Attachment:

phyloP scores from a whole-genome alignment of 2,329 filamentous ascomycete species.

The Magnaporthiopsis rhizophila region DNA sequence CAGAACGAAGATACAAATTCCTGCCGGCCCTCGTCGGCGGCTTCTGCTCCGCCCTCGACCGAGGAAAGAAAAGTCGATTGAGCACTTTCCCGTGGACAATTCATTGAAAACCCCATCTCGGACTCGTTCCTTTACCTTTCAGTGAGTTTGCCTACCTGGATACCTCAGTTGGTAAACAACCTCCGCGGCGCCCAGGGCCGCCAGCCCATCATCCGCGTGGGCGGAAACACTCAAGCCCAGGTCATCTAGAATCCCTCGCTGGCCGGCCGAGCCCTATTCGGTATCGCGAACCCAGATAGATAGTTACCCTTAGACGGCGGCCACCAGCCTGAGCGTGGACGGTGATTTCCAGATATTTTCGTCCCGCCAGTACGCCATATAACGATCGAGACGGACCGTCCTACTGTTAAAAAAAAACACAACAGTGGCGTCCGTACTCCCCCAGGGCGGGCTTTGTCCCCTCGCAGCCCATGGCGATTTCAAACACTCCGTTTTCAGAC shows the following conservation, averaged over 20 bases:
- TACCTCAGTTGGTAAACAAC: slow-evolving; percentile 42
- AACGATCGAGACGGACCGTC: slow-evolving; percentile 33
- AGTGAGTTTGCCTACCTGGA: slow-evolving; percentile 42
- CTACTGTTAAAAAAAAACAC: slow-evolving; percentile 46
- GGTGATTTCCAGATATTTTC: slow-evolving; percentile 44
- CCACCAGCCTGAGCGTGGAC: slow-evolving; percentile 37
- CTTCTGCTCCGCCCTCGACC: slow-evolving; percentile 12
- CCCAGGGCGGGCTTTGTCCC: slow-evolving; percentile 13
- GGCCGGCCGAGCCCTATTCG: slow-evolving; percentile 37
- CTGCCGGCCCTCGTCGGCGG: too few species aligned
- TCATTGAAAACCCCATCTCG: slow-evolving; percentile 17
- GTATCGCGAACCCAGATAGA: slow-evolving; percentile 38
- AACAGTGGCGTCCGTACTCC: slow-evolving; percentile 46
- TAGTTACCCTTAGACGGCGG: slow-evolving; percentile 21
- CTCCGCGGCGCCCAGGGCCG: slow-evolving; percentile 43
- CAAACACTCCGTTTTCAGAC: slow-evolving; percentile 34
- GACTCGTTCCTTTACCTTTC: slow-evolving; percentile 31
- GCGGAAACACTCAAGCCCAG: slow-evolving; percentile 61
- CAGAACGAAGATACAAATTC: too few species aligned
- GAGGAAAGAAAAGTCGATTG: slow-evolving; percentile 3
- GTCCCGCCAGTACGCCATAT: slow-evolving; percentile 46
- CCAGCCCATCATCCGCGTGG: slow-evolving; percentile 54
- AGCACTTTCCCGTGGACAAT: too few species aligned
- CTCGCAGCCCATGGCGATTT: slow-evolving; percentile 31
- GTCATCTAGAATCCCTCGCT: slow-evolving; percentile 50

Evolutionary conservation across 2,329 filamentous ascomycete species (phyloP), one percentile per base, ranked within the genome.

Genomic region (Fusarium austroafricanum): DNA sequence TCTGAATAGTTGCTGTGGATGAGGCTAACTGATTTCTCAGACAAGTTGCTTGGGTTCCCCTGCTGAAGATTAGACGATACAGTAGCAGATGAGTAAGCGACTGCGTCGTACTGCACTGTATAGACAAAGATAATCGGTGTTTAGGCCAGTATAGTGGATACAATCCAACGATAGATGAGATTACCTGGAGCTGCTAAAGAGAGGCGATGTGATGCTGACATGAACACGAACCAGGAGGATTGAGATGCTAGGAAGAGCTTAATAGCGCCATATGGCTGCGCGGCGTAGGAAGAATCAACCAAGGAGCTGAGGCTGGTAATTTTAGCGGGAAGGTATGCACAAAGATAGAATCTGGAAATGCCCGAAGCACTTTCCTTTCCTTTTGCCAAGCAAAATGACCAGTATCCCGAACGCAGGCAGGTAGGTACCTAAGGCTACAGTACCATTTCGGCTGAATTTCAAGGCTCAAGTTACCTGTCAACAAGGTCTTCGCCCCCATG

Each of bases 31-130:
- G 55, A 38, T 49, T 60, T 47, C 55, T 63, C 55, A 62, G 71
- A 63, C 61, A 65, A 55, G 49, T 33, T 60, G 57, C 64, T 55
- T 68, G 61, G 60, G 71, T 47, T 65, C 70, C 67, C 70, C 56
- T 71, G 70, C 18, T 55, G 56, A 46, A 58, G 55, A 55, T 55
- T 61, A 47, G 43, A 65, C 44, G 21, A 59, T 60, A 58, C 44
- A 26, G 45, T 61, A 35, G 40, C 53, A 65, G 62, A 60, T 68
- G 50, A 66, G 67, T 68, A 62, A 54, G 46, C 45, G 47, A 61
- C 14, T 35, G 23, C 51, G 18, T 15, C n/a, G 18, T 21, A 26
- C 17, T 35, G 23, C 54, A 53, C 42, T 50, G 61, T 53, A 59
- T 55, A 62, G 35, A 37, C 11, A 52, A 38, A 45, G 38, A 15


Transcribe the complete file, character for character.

phyloP scores from a whole-genome alignment of 2,329 filamentous ascomycete species.

The Magnaporthiopsis rhizophila region DNA sequence CAGAACGAAGATACAAATTCCTGCCGGCCCTCGTCGGCGGCTTCTGCTCCGCCCTCGACCGAGGAAAGAAAAGTCGATTGAGCACTTTCCCGTGGACAATTCATTGAAAACCCCATCTCGGACTCGTTCCTTTACCTTTCAGTGAGTTTGCCTACCTGGATACCTCAGTTGGTAAACAACCTCCGCGGCGCCCAGGGCCGCCAGCCCATCATCCGCGTGGGCGGAAACACTCAAGCCCAGGTCATCTAGAATCCCTCGCTGGCCGGCCGAGCCCTATTCGGTATCGCGAACCCAGATAGATAGTTACCCTTAGACGGCGGCCACCAGCCTGAGCGTGGACGGTGATTTCCAGATATTTTCGTCCCGCCAGTACGCCATATAACGATCGAGACGGACCGTCCTACTGTTAAAAAAAAACACAACAGTGGCGTCCGTACTCCCCCAGGGCGGGCTTTGTCCCCTCGCAGCCCATGGCGATTTCAAACACTCCGTTTTCAGAC shows the following conservation, averaged over 20 bases:
- TACCTCAGTTGGTAAACAAC: slow-evolving; percentile 42
- AACGATCGAGACGGACCGTC: slow-evolving; percentile 33
- AGTGAGTTTGCCTACCTGGA: slow-evolving; percentile 42
- CTACTGTTAAAAAAAAACAC: slow-evolving; percentile 46
- GGTGATTTCCAGATATTTTC: slow-evolving; percentile 44
- CCACCAGCCTGAGCGTGGAC: slow-evolving; percentile 37
- CTTCTGCTCCGCCCTCGACC: slow-evolving; percentile 12
- CCCAGGGCGGGCTTTGTCCC: slow-evolving; percentile 13
- GGCCGGCCGAGCCCTATTCG: slow-evolving; percentile 37
- CTGCCGGCCCTCGTCGGCGG: too few species aligned
- TCATTGAAAACCCCATCTCG: slow-evolving; percentile 17
- GTATCGCGAACCCAGATAGA: slow-evolving; percentile 38
- AACAGTGGCGTCCGTACTCC: slow-evolving; percentile 46
- TAGTTACCCTTAGACGGCGG: slow-evolving; percentile 21
- CTCCGCGGCGCCCAGGGCCG: slow-evolving; percentile 43
- CAAACACTCCGTTTTCAGAC: slow-evolving; percentile 34
- GACTCGTTCCTTTACCTTTC: slow-evolving; percentile 31
- GCGGAAACACTCAAGCCCAG: slow-evolving; percentile 61
- CAGAACGAAGATACAAATTC: too few species aligned
- GAGGAAAGAAAAGTCGATTG: slow-evolving; percentile 3
- GTCCCGCCAGTACGCCATAT: slow-evolving; percentile 46
- CCAGCCCATCATCCGCGTGG: slow-evolving; percentile 54
- AGCACTTTCCCGTGGACAAT: too few species aligned
- CTCGCAGCCCATGGCGATTT: slow-evolving; percentile 31
- GTCATCTAGAATCCCTCGCT: slow-evolving; percentile 50

Evolutionary conservation across 2,329 filamentous ascomycete species (phyloP), one percentile per base, ranked within the genome.

Genomic region (Fusarium austroafricanum): DNA sequence TCTGAATAGTTGCTGTGGATGAGGCTAACTGATTTCTCAGACAAGTTGCTTGGGTTCCCCTGCTGAAGATTAGACGATACAGTAGCAGATGAGTAAGCGACTGCGTCGTACTGCACTGTATAGACAAAGATAATCGGTGTTTAGGCCAGTATAGTGGATACAATCCAACGATAGATGAGATTACCTGGAGCTGCTAAAGAGAGGCGATGTGATGCTGACATGAACACGAACCAGGAGGATTGAGATGCTAGGAAGAGCTTAATAGCGCCATATGGCTGCGCGGCGTAGGAAGAATCAACCAAGGAGCTGAGGCTGGTAATTTTAGCGGGAAGGTATGCACAAAGATAGAATCTGGAAATGCCCGAAGCACTTTCCTTTCCTTTTGCCAAGCAAAATGACCAGTATCCCGAACGCAGGCAGGTAGGTACCTAAGGCTACAGTACCATTTCGGCTGAATTTCAAGGCTCAAGTTACCTGTCAACAAGGTCTTCGCCCCCATG

Each of bases 31-130:
- G 55, A 38, T 49, T 60, T 47, C 55, T 63, C 55, A 62, G 71
- A 63, C 61, A 65, A 55, G 49, T 33, T 60, G 57, C 64, T 55
- T 68, G 61, G 60, G 71, T 47, T 65, C 70, C 67, C 70, C 56
- T 71, G 70, C 18, T 55, G 56, A 46, A 58, G 55, A 55, T 55
- T 61, A 47, G 43, A 65, C 44, G 21, A 59, T 60, A 58, C 44
- A 26, G 45, T 61, A 35, G 40, C 53, A 65, G 62, A 60, T 68
- G 50, A 66, G 67, T 68, A 62, A 54, G 46, C 45, G 47, A 61
- C 14, T 35, G 23, C 51, G 18, T 15, C n/a, G 18, T 21, A 26
- C 17, T 35, G 23, C 54, A 53, C 42, T 50, G 61, T 53, A 59
- T 55, A 62, G 35, A 37, C 11, A 52, A 38, A 45, G 38, A 15